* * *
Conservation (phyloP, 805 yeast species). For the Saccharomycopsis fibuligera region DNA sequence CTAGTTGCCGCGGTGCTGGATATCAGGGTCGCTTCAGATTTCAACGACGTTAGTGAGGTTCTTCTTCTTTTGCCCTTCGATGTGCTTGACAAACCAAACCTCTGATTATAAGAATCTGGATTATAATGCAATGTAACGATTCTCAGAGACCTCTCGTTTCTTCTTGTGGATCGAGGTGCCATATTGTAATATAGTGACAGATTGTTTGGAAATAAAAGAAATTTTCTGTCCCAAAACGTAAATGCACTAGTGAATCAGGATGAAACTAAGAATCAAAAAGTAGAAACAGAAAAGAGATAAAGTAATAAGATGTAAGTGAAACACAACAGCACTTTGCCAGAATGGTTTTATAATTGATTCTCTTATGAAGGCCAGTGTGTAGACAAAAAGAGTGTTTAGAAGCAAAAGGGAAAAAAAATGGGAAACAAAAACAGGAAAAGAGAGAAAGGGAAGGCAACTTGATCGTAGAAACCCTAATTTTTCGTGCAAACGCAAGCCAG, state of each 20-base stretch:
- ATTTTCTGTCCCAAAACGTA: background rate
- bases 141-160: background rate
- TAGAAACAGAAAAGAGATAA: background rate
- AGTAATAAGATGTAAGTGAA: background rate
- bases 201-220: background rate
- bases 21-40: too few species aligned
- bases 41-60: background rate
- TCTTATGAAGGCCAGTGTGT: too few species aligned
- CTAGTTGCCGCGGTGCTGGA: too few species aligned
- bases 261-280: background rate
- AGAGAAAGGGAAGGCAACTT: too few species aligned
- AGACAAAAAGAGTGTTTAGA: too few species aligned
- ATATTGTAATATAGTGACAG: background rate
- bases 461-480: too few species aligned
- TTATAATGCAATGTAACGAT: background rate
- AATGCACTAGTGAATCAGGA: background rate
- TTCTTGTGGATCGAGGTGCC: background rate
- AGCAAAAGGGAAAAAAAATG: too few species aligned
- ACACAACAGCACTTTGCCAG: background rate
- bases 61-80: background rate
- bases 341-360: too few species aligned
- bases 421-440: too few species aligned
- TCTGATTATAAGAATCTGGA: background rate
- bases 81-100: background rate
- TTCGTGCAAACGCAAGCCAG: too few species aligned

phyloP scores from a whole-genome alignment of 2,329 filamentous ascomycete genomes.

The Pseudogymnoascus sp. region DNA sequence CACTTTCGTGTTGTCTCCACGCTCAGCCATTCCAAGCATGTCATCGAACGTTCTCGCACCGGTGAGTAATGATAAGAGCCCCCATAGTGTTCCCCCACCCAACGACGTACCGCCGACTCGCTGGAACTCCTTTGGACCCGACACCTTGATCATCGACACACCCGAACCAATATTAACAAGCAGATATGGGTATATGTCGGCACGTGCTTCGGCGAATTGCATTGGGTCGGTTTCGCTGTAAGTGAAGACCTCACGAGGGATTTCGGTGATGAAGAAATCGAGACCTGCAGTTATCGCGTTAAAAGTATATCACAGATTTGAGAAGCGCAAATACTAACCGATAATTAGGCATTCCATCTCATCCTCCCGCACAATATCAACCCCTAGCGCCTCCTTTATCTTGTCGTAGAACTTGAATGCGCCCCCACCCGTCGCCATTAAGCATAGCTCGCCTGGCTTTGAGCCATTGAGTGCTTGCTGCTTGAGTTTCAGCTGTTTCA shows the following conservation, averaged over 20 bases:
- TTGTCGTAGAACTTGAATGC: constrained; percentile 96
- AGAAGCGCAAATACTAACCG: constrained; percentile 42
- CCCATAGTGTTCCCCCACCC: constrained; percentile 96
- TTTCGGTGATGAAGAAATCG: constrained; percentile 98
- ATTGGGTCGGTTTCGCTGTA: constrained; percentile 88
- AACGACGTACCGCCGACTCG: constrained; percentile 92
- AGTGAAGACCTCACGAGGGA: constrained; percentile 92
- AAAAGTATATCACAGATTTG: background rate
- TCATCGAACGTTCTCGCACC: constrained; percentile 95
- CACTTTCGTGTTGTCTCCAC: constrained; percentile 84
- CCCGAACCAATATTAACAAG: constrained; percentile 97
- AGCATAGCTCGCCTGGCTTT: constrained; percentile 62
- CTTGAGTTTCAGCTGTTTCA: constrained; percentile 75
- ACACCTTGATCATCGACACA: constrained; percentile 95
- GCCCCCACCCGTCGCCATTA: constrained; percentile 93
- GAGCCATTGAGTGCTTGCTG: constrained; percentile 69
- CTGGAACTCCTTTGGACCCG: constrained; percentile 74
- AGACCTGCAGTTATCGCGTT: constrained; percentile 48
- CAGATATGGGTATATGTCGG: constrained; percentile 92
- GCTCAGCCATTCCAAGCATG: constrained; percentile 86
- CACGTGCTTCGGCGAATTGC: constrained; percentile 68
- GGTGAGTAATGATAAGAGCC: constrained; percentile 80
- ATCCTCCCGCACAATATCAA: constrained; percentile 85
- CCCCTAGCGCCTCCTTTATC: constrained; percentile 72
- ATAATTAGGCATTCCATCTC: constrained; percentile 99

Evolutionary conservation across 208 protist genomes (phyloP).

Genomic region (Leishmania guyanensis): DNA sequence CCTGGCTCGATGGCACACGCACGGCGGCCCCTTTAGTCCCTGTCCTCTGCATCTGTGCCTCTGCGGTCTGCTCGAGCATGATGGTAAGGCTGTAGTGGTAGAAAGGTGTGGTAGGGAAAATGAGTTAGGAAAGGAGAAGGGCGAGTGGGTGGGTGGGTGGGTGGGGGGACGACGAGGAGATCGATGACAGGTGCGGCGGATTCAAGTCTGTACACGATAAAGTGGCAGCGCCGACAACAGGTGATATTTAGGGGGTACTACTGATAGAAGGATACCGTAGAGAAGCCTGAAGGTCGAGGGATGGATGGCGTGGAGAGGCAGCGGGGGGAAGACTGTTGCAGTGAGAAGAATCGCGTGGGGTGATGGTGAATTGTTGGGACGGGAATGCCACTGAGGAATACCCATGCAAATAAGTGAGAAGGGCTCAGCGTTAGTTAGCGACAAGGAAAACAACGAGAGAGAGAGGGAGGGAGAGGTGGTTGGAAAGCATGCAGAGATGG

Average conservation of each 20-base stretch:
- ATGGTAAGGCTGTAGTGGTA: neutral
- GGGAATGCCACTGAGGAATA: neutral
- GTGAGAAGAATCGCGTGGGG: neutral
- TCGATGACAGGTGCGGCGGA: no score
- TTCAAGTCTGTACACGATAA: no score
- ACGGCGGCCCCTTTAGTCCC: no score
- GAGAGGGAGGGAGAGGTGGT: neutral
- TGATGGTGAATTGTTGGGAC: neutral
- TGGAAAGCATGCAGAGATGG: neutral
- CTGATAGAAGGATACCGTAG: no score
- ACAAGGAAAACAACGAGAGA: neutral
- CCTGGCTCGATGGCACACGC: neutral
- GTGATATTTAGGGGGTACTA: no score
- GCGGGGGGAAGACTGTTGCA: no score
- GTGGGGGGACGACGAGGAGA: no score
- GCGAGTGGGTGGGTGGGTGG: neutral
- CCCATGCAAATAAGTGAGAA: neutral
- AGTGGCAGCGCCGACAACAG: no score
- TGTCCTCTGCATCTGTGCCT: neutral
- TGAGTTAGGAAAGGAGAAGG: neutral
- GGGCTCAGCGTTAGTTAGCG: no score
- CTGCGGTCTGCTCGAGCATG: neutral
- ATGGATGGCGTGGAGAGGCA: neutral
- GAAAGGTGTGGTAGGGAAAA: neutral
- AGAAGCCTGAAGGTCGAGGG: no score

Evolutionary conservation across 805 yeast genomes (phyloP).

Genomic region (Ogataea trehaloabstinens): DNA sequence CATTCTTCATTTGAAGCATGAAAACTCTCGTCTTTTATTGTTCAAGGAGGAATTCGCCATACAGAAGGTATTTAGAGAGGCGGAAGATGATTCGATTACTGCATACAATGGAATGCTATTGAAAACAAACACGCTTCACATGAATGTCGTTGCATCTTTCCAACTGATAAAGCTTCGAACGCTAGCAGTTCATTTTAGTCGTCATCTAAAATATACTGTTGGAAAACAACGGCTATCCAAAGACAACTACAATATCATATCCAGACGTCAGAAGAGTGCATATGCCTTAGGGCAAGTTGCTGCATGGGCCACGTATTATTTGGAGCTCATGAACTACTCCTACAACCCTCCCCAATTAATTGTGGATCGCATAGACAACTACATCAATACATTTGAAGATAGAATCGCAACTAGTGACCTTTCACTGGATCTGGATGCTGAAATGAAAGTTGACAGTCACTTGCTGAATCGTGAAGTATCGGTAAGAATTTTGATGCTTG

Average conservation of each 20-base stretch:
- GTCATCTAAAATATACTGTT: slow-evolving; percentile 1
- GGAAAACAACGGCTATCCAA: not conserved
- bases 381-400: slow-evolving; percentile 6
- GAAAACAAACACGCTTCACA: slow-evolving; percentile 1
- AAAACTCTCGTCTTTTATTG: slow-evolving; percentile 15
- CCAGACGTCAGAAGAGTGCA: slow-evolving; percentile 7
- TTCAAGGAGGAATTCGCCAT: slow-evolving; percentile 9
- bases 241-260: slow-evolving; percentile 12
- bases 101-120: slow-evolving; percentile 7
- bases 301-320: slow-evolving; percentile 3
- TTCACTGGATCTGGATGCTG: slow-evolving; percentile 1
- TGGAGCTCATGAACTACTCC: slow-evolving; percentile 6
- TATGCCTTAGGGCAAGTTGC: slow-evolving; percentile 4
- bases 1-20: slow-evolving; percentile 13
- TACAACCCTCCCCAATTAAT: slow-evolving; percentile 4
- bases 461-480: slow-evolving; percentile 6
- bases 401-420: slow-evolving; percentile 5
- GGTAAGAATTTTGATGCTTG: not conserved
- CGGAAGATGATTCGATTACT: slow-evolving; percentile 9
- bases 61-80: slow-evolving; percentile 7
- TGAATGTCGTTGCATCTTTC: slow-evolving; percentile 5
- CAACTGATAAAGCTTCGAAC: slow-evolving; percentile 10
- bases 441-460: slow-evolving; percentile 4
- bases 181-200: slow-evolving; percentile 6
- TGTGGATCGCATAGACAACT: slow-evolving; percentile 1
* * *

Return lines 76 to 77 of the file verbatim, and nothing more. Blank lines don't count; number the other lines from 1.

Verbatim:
- TGAGTTAGGAAAGGAGAAGG: neutral
- GGGCTCAGCGTTAGTTAGCG: no score